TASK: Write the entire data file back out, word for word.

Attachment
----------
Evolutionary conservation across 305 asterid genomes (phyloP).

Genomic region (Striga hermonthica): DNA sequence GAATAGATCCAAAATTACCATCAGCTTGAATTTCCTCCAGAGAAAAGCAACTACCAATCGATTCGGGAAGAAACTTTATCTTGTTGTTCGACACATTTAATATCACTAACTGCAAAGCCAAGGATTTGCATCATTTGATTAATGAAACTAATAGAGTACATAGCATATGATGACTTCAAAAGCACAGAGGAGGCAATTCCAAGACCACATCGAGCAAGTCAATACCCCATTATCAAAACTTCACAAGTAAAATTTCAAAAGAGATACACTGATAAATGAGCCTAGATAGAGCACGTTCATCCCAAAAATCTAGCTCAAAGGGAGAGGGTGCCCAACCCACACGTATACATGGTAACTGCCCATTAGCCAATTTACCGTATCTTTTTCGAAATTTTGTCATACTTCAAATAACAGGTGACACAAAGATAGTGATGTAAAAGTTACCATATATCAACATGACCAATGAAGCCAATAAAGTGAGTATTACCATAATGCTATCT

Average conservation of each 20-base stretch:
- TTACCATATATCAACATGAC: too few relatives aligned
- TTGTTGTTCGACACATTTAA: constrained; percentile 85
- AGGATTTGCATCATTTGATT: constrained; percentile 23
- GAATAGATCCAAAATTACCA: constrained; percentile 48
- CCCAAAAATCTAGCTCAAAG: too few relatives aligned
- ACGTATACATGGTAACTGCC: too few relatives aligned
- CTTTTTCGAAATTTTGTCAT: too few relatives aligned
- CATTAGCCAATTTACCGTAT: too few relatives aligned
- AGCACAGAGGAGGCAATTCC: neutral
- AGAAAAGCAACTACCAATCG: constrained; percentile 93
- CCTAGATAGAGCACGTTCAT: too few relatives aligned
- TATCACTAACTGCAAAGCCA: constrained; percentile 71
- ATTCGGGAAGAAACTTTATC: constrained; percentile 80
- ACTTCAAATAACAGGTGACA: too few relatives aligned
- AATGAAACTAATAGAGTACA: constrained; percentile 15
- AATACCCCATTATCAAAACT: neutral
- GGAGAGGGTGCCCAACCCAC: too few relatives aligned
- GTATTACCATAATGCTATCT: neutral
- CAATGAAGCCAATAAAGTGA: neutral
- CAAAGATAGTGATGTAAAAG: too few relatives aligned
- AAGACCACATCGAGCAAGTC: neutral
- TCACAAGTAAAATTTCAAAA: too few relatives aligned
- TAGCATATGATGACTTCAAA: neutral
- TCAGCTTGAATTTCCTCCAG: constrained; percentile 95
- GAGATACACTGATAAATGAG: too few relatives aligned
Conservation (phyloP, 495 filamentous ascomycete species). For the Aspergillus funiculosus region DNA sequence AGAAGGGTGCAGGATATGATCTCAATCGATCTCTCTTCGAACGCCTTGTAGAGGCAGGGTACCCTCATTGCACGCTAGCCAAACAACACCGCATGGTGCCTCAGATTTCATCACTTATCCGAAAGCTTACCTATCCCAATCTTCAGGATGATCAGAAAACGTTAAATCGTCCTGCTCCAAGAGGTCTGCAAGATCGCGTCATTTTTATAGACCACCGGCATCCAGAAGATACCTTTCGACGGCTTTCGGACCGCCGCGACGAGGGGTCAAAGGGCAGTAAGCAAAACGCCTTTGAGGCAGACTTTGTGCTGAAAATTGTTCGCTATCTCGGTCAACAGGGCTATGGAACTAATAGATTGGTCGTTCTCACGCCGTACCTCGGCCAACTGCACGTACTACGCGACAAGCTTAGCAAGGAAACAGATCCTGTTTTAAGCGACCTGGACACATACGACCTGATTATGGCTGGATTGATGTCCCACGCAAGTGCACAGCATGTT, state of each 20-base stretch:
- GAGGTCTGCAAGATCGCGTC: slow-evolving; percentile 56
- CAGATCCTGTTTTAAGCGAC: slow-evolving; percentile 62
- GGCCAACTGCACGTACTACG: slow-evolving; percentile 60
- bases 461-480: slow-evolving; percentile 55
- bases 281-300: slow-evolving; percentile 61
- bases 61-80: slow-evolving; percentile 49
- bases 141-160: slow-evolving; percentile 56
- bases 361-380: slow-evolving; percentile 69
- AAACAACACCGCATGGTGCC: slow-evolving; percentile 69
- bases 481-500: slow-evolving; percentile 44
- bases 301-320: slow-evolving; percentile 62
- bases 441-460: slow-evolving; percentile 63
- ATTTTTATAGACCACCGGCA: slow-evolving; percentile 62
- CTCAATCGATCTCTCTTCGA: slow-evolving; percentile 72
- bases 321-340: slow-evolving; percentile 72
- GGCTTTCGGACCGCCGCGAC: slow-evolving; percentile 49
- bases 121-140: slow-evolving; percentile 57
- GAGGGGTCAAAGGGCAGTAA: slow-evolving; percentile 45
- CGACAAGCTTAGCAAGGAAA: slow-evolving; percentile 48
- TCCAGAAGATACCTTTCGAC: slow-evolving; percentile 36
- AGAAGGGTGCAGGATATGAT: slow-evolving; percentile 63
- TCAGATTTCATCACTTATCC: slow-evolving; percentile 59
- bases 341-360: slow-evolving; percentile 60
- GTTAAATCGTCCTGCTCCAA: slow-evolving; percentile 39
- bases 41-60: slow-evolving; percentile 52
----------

Evolutionary conservation across 305 asterid genomes (phyloP).

Genomic region (Striga hermonthica): DNA sequence GAATAGATCCAAAATTACCATCAGCTTGAATTTCCTCCAGAGAAAAGCAACTACCAATCGATTCGGGAAGAAACTTTATCTTGTTGTTCGACACATTTAATATCACTAACTGCAAAGCCAAGGATTTGCATCATTTGATTAATGAAACTAATAGAGTACATAGCATATGATGACTTCAAAAGCACAGAGGAGGCAATTCCAAGACCACATCGAGCAAGTCAATACCCCATTATCAAAACTTCACAAGTAAAATTTCAAAAGAGATACACTGATAAATGAGCCTAGATAGAGCACGTTCATCCCAAAAATCTAGCTCAAAGGGAGAGGGTGCCCAACCCACACGTATACATGGTAACTGCCCATTAGCCAATTTACCGTATCTTTTTCGAAATTTTGTCATACTTCAAATAACAGGTGACACAAAGATAGTGATGTAAAAGTTACCATATATCAACATGACCAATGAAGCCAATAAAGTGAGTATTACCATAATGCTATCT

Average conservation of each 20-base stretch:
- TTACCATATATCAACATGAC: too few relatives aligned
- TTGTTGTTCGACACATTTAA: constrained; percentile 85
- AGGATTTGCATCATTTGATT: constrained; percentile 23
- GAATAGATCCAAAATTACCA: constrained; percentile 48
- CCCAAAAATCTAGCTCAAAG: too few relatives aligned
- ACGTATACATGGTAACTGCC: too few relatives aligned
- CTTTTTCGAAATTTTGTCAT: too few relatives aligned
- CATTAGCCAATTTACCGTAT: too few relatives aligned
- AGCACAGAGGAGGCAATTCC: neutral
- AGAAAAGCAACTACCAATCG: constrained; percentile 93
- CCTAGATAGAGCACGTTCAT: too few relatives aligned
- TATCACTAACTGCAAAGCCA: constrained; percentile 71
- ATTCGGGAAGAAACTTTATC: constrained; percentile 80
- ACTTCAAATAACAGGTGACA: too few relatives aligned
- AATGAAACTAATAGAGTACA: constrained; percentile 15
- AATACCCCATTATCAAAACT: neutral
- GGAGAGGGTGCCCAACCCAC: too few relatives aligned
- GTATTACCATAATGCTATCT: neutral
- CAATGAAGCCAATAAAGTGA: neutral
- CAAAGATAGTGATGTAAAAG: too few relatives aligned
- AAGACCACATCGAGCAAGTC: neutral
- TCACAAGTAAAATTTCAAAA: too few relatives aligned
- TAGCATATGATGACTTCAAA: neutral
- TCAGCTTGAATTTCCTCCAG: constrained; percentile 95
- GAGATACACTGATAAATGAG: too few relatives aligned
Conservation (phyloP, 495 filamentous ascomycete species). For the Aspergillus funiculosus region DNA sequence AGAAGGGTGCAGGATATGATCTCAATCGATCTCTCTTCGAACGCCTTGTAGAGGCAGGGTACCCTCATTGCACGCTAGCCAAACAACACCGCATGGTGCCTCAGATTTCATCACTTATCCGAAAGCTTACCTATCCCAATCTTCAGGATGATCAGAAAACGTTAAATCGTCCTGCTCCAAGAGGTCTGCAAGATCGCGTCATTTTTATAGACCACCGGCATCCAGAAGATACCTTTCGACGGCTTTCGGACCGCCGCGACGAGGGGTCAAAGGGCAGTAAGCAAAACGCCTTTGAGGCAGACTTTGTGCTGAAAATTGTTCGCTATCTCGGTCAACAGGGCTATGGAACTAATAGATTGGTCGTTCTCACGCCGTACCTCGGCCAACTGCACGTACTACGCGACAAGCTTAGCAAGGAAACAGATCCTGTTTTAAGCGACCTGGACACATACGACCTGATTATGGCTGGATTGATGTCCCACGCAAGTGCACAGCATGTT, state of each 20-base stretch:
- GAGGTCTGCAAGATCGCGTC: slow-evolving; percentile 56
- CAGATCCTGTTTTAAGCGAC: slow-evolving; percentile 62
- GGCCAACTGCACGTACTACG: slow-evolving; percentile 60
- bases 461-480: slow-evolving; percentile 55
- bases 281-300: slow-evolving; percentile 61
- bases 61-80: slow-evolving; percentile 49
- bases 141-160: slow-evolving; percentile 56
- bases 361-380: slow-evolving; percentile 69
- AAACAACACCGCATGGTGCC: slow-evolving; percentile 69
- bases 481-500: slow-evolving; percentile 44
- bases 301-320: slow-evolving; percentile 62
- bases 441-460: slow-evolving; percentile 63
- ATTTTTATAGACCACCGGCA: slow-evolving; percentile 62
- CTCAATCGATCTCTCTTCGA: slow-evolving; percentile 72
- bases 321-340: slow-evolving; percentile 72
- GGCTTTCGGACCGCCGCGAC: slow-evolving; percentile 49
- bases 121-140: slow-evolving; percentile 57
- GAGGGGTCAAAGGGCAGTAA: slow-evolving; percentile 45
- CGACAAGCTTAGCAAGGAAA: slow-evolving; percentile 48
- TCCAGAAGATACCTTTCGAC: slow-evolving; percentile 36
- AGAAGGGTGCAGGATATGAT: slow-evolving; percentile 63
- TCAGATTTCATCACTTATCC: slow-evolving; percentile 59
- bases 341-360: slow-evolving; percentile 60
- GTTAAATCGTCCTGCTCCAA: slow-evolving; percentile 39
- bases 41-60: slow-evolving; percentile 52